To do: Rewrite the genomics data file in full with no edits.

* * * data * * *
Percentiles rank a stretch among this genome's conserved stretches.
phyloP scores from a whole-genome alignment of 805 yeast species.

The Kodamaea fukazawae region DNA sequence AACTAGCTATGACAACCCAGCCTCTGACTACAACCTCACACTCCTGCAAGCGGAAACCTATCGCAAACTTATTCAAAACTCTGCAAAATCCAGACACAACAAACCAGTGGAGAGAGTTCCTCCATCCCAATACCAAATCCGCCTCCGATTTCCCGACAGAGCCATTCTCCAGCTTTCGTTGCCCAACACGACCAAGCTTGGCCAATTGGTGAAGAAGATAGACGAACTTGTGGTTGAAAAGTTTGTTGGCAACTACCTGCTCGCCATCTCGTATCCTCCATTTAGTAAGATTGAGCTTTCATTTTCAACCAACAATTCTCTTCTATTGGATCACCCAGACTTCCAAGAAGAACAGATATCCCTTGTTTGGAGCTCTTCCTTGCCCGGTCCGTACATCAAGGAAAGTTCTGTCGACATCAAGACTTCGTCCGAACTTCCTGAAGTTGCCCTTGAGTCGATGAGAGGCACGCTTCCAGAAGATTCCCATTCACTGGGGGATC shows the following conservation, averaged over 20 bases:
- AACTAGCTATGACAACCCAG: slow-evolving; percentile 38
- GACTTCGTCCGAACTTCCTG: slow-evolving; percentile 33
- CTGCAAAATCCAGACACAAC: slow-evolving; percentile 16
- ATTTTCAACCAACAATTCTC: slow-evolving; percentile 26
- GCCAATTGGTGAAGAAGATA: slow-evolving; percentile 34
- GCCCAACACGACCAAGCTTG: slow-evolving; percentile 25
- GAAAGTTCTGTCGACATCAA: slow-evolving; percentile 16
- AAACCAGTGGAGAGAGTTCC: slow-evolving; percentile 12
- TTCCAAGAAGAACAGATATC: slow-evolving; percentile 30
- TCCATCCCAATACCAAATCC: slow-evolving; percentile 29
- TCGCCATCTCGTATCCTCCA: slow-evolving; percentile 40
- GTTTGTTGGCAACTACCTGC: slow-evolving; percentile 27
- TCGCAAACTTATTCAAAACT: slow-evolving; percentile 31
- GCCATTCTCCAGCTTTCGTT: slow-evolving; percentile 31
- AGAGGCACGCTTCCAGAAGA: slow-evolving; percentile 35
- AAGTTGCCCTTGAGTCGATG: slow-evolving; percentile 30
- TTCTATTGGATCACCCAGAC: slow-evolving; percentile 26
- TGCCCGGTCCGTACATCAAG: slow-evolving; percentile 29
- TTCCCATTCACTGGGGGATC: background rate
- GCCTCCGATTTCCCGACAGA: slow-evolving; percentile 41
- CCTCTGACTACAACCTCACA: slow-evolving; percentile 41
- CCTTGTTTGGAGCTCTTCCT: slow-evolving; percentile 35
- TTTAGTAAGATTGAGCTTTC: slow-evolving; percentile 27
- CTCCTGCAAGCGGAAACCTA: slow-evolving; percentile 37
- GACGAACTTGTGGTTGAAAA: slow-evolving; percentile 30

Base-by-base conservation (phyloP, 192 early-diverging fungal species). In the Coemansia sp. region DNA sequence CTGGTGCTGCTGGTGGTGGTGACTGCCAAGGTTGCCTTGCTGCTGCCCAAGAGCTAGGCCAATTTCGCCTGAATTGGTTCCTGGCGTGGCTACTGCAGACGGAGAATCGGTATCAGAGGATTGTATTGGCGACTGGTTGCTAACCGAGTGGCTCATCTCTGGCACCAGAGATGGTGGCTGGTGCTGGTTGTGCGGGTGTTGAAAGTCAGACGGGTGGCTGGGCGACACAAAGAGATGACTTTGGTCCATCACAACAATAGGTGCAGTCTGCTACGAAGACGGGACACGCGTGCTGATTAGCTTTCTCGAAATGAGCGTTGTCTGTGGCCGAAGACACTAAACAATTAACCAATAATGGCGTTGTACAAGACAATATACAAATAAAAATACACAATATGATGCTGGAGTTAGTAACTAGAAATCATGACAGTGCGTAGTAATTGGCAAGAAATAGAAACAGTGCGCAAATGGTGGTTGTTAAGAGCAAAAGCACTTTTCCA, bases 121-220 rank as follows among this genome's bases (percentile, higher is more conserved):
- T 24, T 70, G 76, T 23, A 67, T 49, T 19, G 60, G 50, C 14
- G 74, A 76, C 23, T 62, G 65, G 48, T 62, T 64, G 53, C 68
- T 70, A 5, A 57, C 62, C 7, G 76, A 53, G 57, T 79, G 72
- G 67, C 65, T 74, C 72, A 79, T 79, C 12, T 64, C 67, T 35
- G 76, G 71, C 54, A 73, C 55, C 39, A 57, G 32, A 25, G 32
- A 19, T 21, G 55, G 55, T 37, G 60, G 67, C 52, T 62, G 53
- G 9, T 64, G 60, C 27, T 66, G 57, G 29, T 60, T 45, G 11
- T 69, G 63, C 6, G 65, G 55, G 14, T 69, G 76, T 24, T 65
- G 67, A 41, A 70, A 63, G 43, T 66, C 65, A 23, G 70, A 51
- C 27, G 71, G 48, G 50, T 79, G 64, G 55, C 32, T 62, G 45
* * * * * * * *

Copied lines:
Percentiles rank a stretch among this genome's conserved stretches.
phyloP scores from a whole-genome alignment of 805 yeast species.

The Kodamaea fukazawae region DNA sequence AACTAGCTATGACAACCCAGCCTCTGACTACAACCTCACACTCCTGCAAGCGGAAACCTATCGCAAACTTATTCAAAACTCTGCAAAATCCAGACACAACAAACCAGTGGAGAGAGTTCCTCCATCCCAATACCAAATCCGCCTCCGATTTCCCGACAGAGCCATTCTCCAGCTTTCGTTGCCCAACACGACCAAGCTTGGCCAATTGGTGAAGAAGATAGACGAACTTGTGGTTGAAAAGTTTGTTGGCAACTACCTGCTCGCCATCTCGTATCCTCCATTTAGTAAGATTGAGCTTTCATTTTCAACCAACAATTCTCTTCTATTGGATCACCCAGACTTCCAAGAAGAACAGATATCCCTTGTTTGGAGCTCTTCCTTGCCCGGTCCGTACATCAAGGAAAGTTCTGTCGACATCAAGACTTCGTCCGAACTTCCTGAAGTTGCCCTTGAGTCGATGAGAGGCACGCTTCCAGAAGATTCCCATTCACTGGGGGATC shows the following conservation, averaged over 20 bases:
- AACTAGCTATGACAACCCAG: slow-evolving; percentile 38
- GACTTCGTCCGAACTTCCTG: slow-evolving; percentile 33
- CTGCAAAATCCAGACACAAC: slow-evolving; percentile 16
- ATTTTCAACCAACAATTCTC: slow-evolving; percentile 26
- GCCAATTGGTGAAGAAGATA: slow-evolving; percentile 34
- GCCCAACACGACCAAGCTTG: slow-evolving; percentile 25
- GAAAGTTCTGTCGACATCAA: slow-evolving; percentile 16
- AAACCAGTGGAGAGAGTTCC: slow-evolving; percentile 12
- TTCCAAGAAGAACAGATATC: slow-evolving; percentile 30
- TCCATCCCAATACCAAATCC: slow-evolving; percentile 29
- TCGCCATCTCGTATCCTCCA: slow-evolving; percentile 40
- GTTTGTTGGCAACTACCTGC: slow-evolving; percentile 27
- TCGCAAACTTATTCAAAACT: slow-evolving; percentile 31
- GCCATTCTCCAGCTTTCGTT: slow-evolving; percentile 31
- AGAGGCACGCTTCCAGAAGA: slow-evolving; percentile 35
- AAGTTGCCCTTGAGTCGATG: slow-evolving; percentile 30
- TTCTATTGGATCACCCAGAC: slow-evolving; percentile 26
- TGCCCGGTCCGTACATCAAG: slow-evolving; percentile 29
- TTCCCATTCACTGGGGGATC: background rate
- GCCTCCGATTTCCCGACAGA: slow-evolving; percentile 41
- CCTCTGACTACAACCTCACA: slow-evolving; percentile 41
- CCTTGTTTGGAGCTCTTCCT: slow-evolving; percentile 35
- TTTAGTAAGATTGAGCTTTC: slow-evolving; percentile 27
- CTCCTGCAAGCGGAAACCTA: slow-evolving; percentile 37
- GACGAACTTGTGGTTGAAAA: slow-evolving; percentile 30

Base-by-base conservation (phyloP, 192 early-diverging fungal species). In the Coemansia sp. region DNA sequence CTGGTGCTGCTGGTGGTGGTGACTGCCAAGGTTGCCTTGCTGCTGCCCAAGAGCTAGGCCAATTTCGCCTGAATTGGTTCCTGGCGTGGCTACTGCAGACGGAGAATCGGTATCAGAGGATTGTATTGGCGACTGGTTGCTAACCGAGTGGCTCATCTCTGGCACCAGAGATGGTGGCTGGTGCTGGTTGTGCGGGTGTTGAAAGTCAGACGGGTGGCTGGGCGACACAAAGAGATGACTTTGGTCCATCACAACAATAGGTGCAGTCTGCTACGAAGACGGGACACGCGTGCTGATTAGCTTTCTCGAAATGAGCGTTGTCTGTGGCCGAAGACACTAAACAATTAACCAATAATGGCGTTGTACAAGACAATATACAAATAAAAATACACAATATGATGCTGGAGTTAGTAACTAGAAATCATGACAGTGCGTAGTAATTGGCAAGAAATAGAAACAGTGCGCAAATGGTGGTTGTTAAGAGCAAAAGCACTTTTCCA, bases 121-220 rank as follows among this genome's bases (percentile, higher is more conserved):
- T 24, T 70, G 76, T 23, A 67, T 49, T 19, G 60, G 50, C 14
- G 74, A 76, C 23, T 62, G 65, G 48, T 62, T 64, G 53, C 68
- T 70, A 5, A 57, C 62, C 7, G 76, A 53, G 57, T 79, G 72
- G 67, C 65, T 74, C 72, A 79, T 79, C 12, T 64, C 67, T 35
- G 76, G 71, C 54, A 73, C 55, C 39, A 57, G 32, A 25, G 32
- A 19, T 21, G 55, G 55, T 37, G 60, G 67, C 52, T 62, G 53
- G 9, T 64, G 60, C 27, T 66, G 57, G 29, T 60, T 45, G 11
- T 69, G 63, C 6, G 65, G 55, G 14, T 69, G 76, T 24, T 65
- G 67, A 41, A 70, A 63, G 43, T 66, C 65, A 23, G 70, A 51
- C 27, G 71, G 48, G 50, T 79, G 64, G 55, C 32, T 62, G 45